Adding to the growing concern about the Ebola virus, Dr. Peter Jahrling, a leading US scientist says the deadly virus is already changing and as such, there is potential for it to mutate and become more contagious.
Dr. Jahrling is the chief scientist at the National Institute of Allergy and Infectious diseases who oversees the viral pathogens section. Throughout his time researching the Ebola virus, he notes that one particular concern stands out, mutations that appear to be far more contagious than before.
As part of his work, Dr. Jahrling and his team ran tests, which revealed a much higher viral load in Liberian patients. In simple terms, there is a greater quantity of the virus in the blood, thereby making those patients more contagious.
One of Dr. Jahrling’s goals is to determine if this new strain is more virulent. To accomplish this, tests not previously available are being used, which seem to show a higher virus load in Ebola patients than ever before. If this proves to be true, the new strain of Ebola is an entirely different bug.
He adds that with an increasing number of people becoming infected, there could be some type of aerosol spread. There is obviously a higher incident rate of infection for people who come in close contact with patients, but the spread cannot be fully explained by providing care and preparing bodies for burial. The detection of a virus load in the blood means there is a greater quantity of the virus, thereby making it easier to be spread but also spread further.
One of Dr. Jahrling’s field teams currently works in Monrovia where they are running tests that show viral loads are increasing fast and high. When asked if the Ebola virus could become airborne, he responded that whenever a virus replicates it will mutate and for that reason, there is the potential for this particular virus to acquire an aerogenic property although this type of change would be considered dramatic.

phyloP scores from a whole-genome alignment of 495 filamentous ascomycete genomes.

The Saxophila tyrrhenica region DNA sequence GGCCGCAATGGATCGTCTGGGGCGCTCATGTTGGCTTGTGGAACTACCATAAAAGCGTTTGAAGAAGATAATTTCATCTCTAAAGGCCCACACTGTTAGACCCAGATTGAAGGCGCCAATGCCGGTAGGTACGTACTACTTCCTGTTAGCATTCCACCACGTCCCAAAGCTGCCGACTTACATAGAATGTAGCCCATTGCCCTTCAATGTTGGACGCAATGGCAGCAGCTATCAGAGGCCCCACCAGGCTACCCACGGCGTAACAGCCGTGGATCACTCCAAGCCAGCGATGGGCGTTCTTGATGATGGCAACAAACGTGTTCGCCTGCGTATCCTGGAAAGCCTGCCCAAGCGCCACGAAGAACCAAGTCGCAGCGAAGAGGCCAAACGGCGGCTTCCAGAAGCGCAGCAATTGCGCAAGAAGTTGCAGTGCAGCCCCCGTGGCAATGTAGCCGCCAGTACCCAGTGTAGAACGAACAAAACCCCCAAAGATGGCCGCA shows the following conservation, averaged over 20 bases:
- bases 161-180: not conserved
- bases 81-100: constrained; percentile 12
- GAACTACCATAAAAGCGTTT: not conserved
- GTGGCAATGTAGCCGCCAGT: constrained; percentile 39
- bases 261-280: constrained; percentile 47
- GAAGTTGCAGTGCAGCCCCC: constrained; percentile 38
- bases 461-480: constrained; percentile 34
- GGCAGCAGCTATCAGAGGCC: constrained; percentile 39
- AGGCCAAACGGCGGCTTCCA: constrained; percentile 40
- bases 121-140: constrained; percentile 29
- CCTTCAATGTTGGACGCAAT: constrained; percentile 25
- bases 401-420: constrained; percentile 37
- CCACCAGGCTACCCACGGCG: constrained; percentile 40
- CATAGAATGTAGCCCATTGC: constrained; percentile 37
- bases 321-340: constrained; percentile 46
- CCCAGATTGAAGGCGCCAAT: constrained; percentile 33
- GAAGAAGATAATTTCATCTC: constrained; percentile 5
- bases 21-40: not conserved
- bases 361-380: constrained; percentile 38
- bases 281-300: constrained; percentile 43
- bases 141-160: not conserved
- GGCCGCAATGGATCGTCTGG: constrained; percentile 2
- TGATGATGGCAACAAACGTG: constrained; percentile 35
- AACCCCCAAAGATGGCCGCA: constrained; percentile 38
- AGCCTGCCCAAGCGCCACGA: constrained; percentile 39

Dr. Jahrling was also asked about Ebola becoming a pandemic similar to what happened with AIDS. He emphasized two viruses have very different modes of transmission. With AIDS, many people transmitted the disease without having any knowledge of being infected whereas with Ebola, an acute infection occurs, which causes a person to die or they live because of being immune. Also, the Ebola virus is not carried for long periods of time.
In conclusion, Dr. Jahrling stated that while there is a lot of work to be done and changes that need to be made to better protect the public, he is optimistic that the Ebola virus epidemic will burn out.
Because there are numerous introductions of this virus, such as animals to humans, not always human to human, once officials organize better systems specific to control, quarantine, and sanitation, the only way a human would become infected is by being in close physical proximity to potential animals that host the virus such as fruit bats in Africa. However, because there are different strains of Ebola, the virus is naturally more mutable.